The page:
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ARS Home » Midwest Area » Madison, Wisconsin » U.S. Dairy Forage Research Center » Dairy Forage Research » Research » Publications at this Location » Publication #332391

Research Project: Redesigning Forage Genetics, Management, and Harvesting for Efficiency, Profit, and Sustainability in Dairy and Bioenergy Production Systems

Location: Dairy Forage Research

Title: Seed-parent fecundity distributions in bee-pollinated forage legume polycrosses

item Riday, Heathcliffe

Submitted to: Crop Science
Publication Type: Peer Reviewed Journal
Publication Acceptance Date: 12/19/2016
Publication Date: 6/16/2017
Citation: Riday, H. 2017. Seed-parent fecundity distributions in bee-pollinated forage legume polycrosses. Crop Science. 57(3):1504-1510.

Interpretive Summary: Forage legume breeders are concerned about inbreeding during the breeding process, since inbreeding results in a reduction in performance of material created through breeding. In forage breeding, selected plants are group mated (termed polycross). Breeders avoid smaller numbers of plants in a polycrossing as this leads to increased inbreeding. This study presents a more accurate model of the expected amount of inbreeding based on the number of individuals in a polycross compared to models presented in the past. This study also shows that lower seed yielding polycrosses tend to have greater amounts of inbreeding. Forage breeders can use the models presented in this study in their research and breeding programs to better understand and minimize inbreeding. Based on this study, breeders could try to maximize polycross seed yield in order to minimize inbreeding.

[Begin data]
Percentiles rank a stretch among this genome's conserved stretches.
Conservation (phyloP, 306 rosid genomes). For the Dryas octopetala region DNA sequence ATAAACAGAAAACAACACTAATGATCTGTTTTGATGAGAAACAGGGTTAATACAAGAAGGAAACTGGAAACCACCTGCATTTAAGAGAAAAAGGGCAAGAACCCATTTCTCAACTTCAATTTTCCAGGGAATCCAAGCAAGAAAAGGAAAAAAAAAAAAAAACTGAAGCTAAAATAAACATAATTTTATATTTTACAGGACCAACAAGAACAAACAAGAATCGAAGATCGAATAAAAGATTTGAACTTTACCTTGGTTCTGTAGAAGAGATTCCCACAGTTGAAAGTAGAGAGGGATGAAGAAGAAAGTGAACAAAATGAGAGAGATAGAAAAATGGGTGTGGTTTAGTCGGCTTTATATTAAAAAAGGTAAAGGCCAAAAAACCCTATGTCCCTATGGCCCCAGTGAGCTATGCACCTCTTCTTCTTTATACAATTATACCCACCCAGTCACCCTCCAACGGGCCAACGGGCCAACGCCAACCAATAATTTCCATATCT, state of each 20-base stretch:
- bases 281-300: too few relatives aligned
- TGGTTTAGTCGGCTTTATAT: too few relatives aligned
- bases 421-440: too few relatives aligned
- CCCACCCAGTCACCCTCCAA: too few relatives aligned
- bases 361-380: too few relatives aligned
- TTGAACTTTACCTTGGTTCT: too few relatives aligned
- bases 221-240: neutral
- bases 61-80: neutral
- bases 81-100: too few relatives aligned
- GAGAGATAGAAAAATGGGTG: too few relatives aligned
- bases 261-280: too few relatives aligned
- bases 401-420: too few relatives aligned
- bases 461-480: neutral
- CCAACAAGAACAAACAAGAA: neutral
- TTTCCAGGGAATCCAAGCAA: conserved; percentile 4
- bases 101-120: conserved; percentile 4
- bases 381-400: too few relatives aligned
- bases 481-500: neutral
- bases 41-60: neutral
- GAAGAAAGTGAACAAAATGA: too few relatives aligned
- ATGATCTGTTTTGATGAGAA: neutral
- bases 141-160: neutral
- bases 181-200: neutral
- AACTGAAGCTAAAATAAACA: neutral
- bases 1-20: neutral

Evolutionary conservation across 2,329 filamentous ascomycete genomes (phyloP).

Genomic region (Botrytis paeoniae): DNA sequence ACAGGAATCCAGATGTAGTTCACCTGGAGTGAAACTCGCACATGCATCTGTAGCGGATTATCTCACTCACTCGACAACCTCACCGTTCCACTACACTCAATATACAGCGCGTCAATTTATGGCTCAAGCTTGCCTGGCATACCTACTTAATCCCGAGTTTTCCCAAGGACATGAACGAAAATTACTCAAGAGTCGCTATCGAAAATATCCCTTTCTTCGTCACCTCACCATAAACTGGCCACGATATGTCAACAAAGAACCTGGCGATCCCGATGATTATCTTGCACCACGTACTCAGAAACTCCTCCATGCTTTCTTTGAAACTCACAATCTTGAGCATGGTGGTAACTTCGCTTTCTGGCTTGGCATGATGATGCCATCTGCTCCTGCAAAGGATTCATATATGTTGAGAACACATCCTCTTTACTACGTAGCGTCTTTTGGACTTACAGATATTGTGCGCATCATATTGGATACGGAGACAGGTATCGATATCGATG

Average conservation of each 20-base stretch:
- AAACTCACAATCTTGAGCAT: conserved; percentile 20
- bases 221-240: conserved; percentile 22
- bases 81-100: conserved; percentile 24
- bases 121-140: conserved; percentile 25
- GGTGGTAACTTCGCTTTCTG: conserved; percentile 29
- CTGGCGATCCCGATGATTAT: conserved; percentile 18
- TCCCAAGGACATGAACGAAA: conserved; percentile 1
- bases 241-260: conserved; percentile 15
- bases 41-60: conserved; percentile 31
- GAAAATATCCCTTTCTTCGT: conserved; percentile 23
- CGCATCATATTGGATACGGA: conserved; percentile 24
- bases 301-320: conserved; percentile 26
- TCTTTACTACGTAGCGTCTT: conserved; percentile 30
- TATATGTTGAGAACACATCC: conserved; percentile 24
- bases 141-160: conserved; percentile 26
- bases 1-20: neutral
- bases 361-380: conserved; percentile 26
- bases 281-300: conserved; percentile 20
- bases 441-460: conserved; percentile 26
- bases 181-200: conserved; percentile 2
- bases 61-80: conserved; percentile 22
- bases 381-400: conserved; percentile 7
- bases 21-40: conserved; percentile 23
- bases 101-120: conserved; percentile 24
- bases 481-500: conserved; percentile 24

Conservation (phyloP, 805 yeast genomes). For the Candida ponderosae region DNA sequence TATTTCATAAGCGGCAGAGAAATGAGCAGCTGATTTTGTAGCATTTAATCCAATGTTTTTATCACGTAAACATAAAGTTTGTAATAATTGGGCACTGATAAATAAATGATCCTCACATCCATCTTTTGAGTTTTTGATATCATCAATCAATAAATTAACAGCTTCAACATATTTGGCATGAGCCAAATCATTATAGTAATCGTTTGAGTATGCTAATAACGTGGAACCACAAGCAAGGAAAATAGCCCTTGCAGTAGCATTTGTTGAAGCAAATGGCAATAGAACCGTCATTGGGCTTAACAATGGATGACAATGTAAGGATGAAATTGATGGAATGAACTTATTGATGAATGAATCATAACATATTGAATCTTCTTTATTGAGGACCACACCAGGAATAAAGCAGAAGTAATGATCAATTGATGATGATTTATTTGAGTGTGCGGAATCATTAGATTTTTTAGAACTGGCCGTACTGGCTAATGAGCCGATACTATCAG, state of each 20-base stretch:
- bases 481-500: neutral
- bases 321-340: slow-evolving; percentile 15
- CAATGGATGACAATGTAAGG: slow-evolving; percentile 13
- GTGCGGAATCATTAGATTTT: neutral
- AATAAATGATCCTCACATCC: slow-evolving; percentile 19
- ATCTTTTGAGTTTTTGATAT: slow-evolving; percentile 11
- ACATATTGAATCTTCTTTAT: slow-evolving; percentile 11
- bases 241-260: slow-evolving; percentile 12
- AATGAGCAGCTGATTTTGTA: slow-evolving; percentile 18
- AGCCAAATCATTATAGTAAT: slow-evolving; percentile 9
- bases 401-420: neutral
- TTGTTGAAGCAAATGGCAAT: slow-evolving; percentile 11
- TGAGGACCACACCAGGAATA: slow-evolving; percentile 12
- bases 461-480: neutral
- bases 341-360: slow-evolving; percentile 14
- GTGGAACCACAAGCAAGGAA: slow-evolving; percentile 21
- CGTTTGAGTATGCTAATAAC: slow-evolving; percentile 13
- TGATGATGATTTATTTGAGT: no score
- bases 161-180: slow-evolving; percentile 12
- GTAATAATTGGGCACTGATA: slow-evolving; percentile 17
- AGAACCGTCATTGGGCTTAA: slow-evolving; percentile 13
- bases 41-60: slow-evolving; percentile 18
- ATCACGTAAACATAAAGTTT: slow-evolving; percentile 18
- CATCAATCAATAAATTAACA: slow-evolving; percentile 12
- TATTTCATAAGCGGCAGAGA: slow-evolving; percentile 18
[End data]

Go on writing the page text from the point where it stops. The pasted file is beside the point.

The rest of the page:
Technical Abstract: Modeling expected fecundity distributions in bee-pollinated forage legume polycrosses allows more accurate assessment of effective polycross size and its inbreeding consequences. In this study, polycross size (N) standardized seed-parent fecundity frequencies [(Pfi – (1/N))/(1/N)] were modeled on 169 polycrosses in four species [alfalfa (Medicago sativa L.), birdsfoot trefoil (Lotus corniculatus L.), kura clover (Trifolium ambiguum Bieb.), and red clover (Trifolium pratense L.)] using Weibull distributions (scale parameter k and shape parameter lambda), specifically in the form of an inverse cumulative distribution function. Based on all polycrosses, it was determined that k could be predicted from lambda using a fifth order polynomial (k = 0.1019lambda5 - 0.9441lambda4 + 3.4386lambda3 - 6.2398lambda2 + 5.7585lambda - 1.0662, r² = 0.905, P < 0.0001). It was also determined that, across all polycrosses, lambda estimates were lognormally distributed (scale parameter ' = 0.154, shape parameter s = 0.340, r2 = 0.991). Polycross lambda estimates were not correlated with polycross size (N), however lambda estimates were linearly correlated with a polycross’ median seed plant-1 (lambda = 1.46 x 10-4[median seed plant-1] + 0.934, r² = 0.446, P < 0.0001). Linear model comparisons between alfalfa and red clover polycrosses showed that the two species had significantly different linear models (P = 0.032). The relationship between lambda estimates and median seed plant-1 is hypothesized to be the result of seed production in stressful environments resulting in lower median seed-parent fecundity and greater deviation from random mating in the form of larger lambda values. Polycross seed-parent fecundity lambda estimates were correlated with pollen-parent fecundity lambda estimates (r = 0.780, P = 0.022).